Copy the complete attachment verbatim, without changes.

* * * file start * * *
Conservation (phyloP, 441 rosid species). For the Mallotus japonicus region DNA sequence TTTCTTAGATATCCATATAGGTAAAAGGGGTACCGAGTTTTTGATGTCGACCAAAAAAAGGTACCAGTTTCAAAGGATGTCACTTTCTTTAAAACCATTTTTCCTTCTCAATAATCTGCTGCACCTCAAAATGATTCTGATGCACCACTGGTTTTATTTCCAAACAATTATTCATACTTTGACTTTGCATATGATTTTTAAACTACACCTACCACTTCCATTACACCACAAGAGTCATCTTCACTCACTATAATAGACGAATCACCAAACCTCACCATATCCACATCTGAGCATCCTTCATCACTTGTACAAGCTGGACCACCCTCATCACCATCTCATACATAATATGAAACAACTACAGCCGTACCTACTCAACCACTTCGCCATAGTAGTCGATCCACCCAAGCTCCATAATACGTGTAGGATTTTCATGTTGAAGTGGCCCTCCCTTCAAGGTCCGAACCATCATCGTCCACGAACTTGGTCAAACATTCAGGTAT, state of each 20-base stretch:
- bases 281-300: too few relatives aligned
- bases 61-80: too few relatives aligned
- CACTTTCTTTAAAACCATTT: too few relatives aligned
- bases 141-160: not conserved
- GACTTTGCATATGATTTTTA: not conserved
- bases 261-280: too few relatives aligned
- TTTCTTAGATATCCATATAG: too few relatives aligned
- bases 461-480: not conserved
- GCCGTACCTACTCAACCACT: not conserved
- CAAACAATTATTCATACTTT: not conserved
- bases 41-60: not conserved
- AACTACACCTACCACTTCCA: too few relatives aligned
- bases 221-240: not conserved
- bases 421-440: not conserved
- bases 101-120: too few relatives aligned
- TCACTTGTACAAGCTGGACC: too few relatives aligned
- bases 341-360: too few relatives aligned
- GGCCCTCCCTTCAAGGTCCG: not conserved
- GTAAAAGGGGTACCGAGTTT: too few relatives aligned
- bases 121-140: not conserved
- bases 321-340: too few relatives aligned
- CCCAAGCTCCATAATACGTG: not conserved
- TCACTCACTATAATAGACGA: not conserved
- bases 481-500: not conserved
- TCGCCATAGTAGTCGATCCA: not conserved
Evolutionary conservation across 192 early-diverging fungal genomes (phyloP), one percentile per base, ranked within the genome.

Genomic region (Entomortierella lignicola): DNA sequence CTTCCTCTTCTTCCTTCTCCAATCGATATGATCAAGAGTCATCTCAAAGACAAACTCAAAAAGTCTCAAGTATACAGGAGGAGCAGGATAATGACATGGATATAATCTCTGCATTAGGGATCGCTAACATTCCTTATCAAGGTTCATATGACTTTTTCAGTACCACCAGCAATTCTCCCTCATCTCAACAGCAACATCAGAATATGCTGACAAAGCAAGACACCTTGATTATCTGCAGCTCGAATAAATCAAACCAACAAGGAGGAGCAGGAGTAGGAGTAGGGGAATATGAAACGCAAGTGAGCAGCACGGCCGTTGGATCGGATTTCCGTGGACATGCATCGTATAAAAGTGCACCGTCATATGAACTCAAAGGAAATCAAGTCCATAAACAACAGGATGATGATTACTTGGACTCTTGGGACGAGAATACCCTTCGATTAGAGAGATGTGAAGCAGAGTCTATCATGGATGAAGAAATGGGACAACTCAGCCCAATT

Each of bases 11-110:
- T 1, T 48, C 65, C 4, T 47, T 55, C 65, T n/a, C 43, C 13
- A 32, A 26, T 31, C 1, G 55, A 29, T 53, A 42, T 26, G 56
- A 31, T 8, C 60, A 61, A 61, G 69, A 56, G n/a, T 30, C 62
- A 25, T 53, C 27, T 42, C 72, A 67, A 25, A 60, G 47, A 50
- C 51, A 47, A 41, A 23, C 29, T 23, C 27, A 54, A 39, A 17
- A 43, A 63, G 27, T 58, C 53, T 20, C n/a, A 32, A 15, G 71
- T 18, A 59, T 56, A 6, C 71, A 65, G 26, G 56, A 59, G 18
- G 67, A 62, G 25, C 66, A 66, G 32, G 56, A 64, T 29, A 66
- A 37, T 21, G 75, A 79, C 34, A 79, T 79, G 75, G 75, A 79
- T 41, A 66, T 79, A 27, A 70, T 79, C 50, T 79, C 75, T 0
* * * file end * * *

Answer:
Conservation (phyloP, 441 rosid species). For the Mallotus japonicus region DNA sequence TTTCTTAGATATCCATATAGGTAAAAGGGGTACCGAGTTTTTGATGTCGACCAAAAAAAGGTACCAGTTTCAAAGGATGTCACTTTCTTTAAAACCATTTTTCCTTCTCAATAATCTGCTGCACCTCAAAATGATTCTGATGCACCACTGGTTTTATTTCCAAACAATTATTCATACTTTGACTTTGCATATGATTTTTAAACTACACCTACCACTTCCATTACACCACAAGAGTCATCTTCACTCACTATAATAGACGAATCACCAAACCTCACCATATCCACATCTGAGCATCCTTCATCACTTGTACAAGCTGGACCACCCTCATCACCATCTCATACATAATATGAAACAACTACAGCCGTACCTACTCAACCACTTCGCCATAGTAGTCGATCCACCCAAGCTCCATAATACGTGTAGGATTTTCATGTTGAAGTGGCCCTCCCTTCAAGGTCCGAACCATCATCGTCCACGAACTTGGTCAAACATTCAGGTAT, state of each 20-base stretch:
- bases 281-300: too few relatives aligned
- bases 61-80: too few relatives aligned
- CACTTTCTTTAAAACCATTT: too few relatives aligned
- bases 141-160: not conserved
- GACTTTGCATATGATTTTTA: not conserved
- bases 261-280: too few relatives aligned
- TTTCTTAGATATCCATATAG: too few relatives aligned
- bases 461-480: not conserved
- GCCGTACCTACTCAACCACT: not conserved
- CAAACAATTATTCATACTTT: not conserved
- bases 41-60: not conserved
- AACTACACCTACCACTTCCA: too few relatives aligned
- bases 221-240: not conserved
- bases 421-440: not conserved
- bases 101-120: too few relatives aligned
- TCACTTGTACAAGCTGGACC: too few relatives aligned
- bases 341-360: too few relatives aligned
- GGCCCTCCCTTCAAGGTCCG: not conserved
- GTAAAAGGGGTACCGAGTTT: too few relatives aligned
- bases 121-140: not conserved
- bases 321-340: too few relatives aligned
- CCCAAGCTCCATAATACGTG: not conserved
- TCACTCACTATAATAGACGA: not conserved
- bases 481-500: not conserved
- TCGCCATAGTAGTCGATCCA: not conserved
Evolutionary conservation across 192 early-diverging fungal genomes (phyloP), one percentile per base, ranked within the genome.

Genomic region (Entomortierella lignicola): DNA sequence CTTCCTCTTCTTCCTTCTCCAATCGATATGATCAAGAGTCATCTCAAAGACAAACTCAAAAAGTCTCAAGTATACAGGAGGAGCAGGATAATGACATGGATATAATCTCTGCATTAGGGATCGCTAACATTCCTTATCAAGGTTCATATGACTTTTTCAGTACCACCAGCAATTCTCCCTCATCTCAACAGCAACATCAGAATATGCTGACAAAGCAAGACACCTTGATTATCTGCAGCTCGAATAAATCAAACCAACAAGGAGGAGCAGGAGTAGGAGTAGGGGAATATGAAACGCAAGTGAGCAGCACGGCCGTTGGATCGGATTTCCGTGGACATGCATCGTATAAAAGTGCACCGTCATATGAACTCAAAGGAAATCAAGTCCATAAACAACAGGATGATGATTACTTGGACTCTTGGGACGAGAATACCCTTCGATTAGAGAGATGTGAAGCAGAGTCTATCATGGATGAAGAAATGGGACAACTCAGCCCAATT

Each of bases 11-110:
- T 1, T 48, C 65, C 4, T 47, T 55, C 65, T n/a, C 43, C 13
- A 32, A 26, T 31, C 1, G 55, A 29, T 53, A 42, T 26, G 56
- A 31, T 8, C 60, A 61, A 61, G 69, A 56, G n/a, T 30, C 62
- A 25, T 53, C 27, T 42, C 72, A 67, A 25, A 60, G 47, A 50
- C 51, A 47, A 41, A 23, C 29, T 23, C 27, A 54, A 39, A 17
- A 43, A 63, G 27, T 58, C 53, T 20, C n/a, A 32, A 15, G 71
- T 18, A 59, T 56, A 6, C 71, A 65, G 26, G 56, A 59, G 18
- G 67, A 62, G 25, C 66, A 66, G 32, G 56, A 64, T 29, A 66
- A 37, T 21, G 75, A 79, C 34, A 79, T 79, G 75, G 75, A 79
- T 41, A 66, T 79, A 27, A 70, T 79, C 50, T 79, C 75, T 0